These are all useful resources and should find value in today’s market. I believe it would be better to direct their output to markets in the Midwest and avoid the ecologically sensitive and unsuitable terrain in the Alleghenies and the Shenandoah Valley. But Dominion has chosen otherwise.

    Part of their incentive is to make use of gas priced below the national market rate at the Dominion South hub. This might make sense, but one has to understand the reason for the lower price. This area is removed from the more active zones in the Marcellus and from major markets. Early development of takeaway pipelines that are used to move gas from the wells to the national gas transmission system occurred first in the more productive regions. In more remote areas, such as the Dominion South hub, the “stranded” gas could only find a market if it sold at a discount to the national price, established at Henry Hub in Louisianna. Because of a surplus of supply, other hubs in the Marcellus also sell gas at a discount to the national price.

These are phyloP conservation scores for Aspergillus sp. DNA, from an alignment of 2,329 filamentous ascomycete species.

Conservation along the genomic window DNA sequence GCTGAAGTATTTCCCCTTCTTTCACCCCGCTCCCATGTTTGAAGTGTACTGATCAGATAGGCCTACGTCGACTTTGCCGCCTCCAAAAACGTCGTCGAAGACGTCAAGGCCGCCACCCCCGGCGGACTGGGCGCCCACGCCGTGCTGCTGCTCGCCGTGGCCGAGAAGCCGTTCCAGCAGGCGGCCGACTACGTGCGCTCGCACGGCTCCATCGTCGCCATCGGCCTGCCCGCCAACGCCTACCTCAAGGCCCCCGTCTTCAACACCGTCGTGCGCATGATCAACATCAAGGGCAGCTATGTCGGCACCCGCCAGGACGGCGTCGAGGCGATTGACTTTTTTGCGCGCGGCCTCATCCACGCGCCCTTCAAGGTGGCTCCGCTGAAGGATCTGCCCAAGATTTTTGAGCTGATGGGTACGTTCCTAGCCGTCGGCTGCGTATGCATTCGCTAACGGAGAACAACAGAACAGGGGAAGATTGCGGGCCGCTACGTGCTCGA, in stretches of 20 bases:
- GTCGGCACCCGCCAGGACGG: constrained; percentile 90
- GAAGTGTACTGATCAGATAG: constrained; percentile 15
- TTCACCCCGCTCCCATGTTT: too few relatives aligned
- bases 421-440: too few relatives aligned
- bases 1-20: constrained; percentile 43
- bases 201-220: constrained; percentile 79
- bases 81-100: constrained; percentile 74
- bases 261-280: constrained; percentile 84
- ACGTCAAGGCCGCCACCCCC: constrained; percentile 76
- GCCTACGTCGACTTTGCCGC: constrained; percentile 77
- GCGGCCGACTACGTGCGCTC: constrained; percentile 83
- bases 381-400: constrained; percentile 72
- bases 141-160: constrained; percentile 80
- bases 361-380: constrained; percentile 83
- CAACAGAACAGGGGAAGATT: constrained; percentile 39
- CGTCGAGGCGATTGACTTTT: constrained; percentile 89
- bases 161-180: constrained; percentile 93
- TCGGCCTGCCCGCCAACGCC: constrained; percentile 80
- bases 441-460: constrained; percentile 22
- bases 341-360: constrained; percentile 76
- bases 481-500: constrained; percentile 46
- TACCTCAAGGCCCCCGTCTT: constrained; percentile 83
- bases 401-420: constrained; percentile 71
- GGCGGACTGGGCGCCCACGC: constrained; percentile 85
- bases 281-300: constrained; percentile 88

Obviously, producers and suppliers in the Dominion South zone are eager to get better prices for their supplies of gas. Adequate pipelines will exist to get this gas into the national gas transmission system by 2017, which will allow the gas supplies from this region to sell at prices much closer to the national price, as long as the substantial surplus of Marcellus production begins to be resolved.

    Dominion has attributed several hundred millions of dollars of benefits to the ACP as a result of this price differential. When the ACP might be available in 2019, any price advantage for gas in this region will likely to have largely disappeared. If some advantage remains, the 1.3 Bcf/d expansion of the Columbia Gas system (requiring just 3 miles of new pipeline) appears to take its supply from this region also. So this gas could be made available to Virginia and the Southeast without needing the ACP or MVP.

    Even though Dominion’s hopes might be dashed for gaining any gas price advantage using the ACP, how much might ratepayers have to pay for the possibility of this happening? I am not an expert on natural gas pipeline rates, but I can read what has been filed in the FERC documents. The Firm Reservation Rate identified in the FERC filing for the ACP is $1.7249 per dekatherm per day. This was based on the original price of about $5 billion. The pipeline is now about 100 miles longer than originally proposed, so it is probably closer to $6 billion. The actual rates would be higher, but let’s stick to what is in the filing.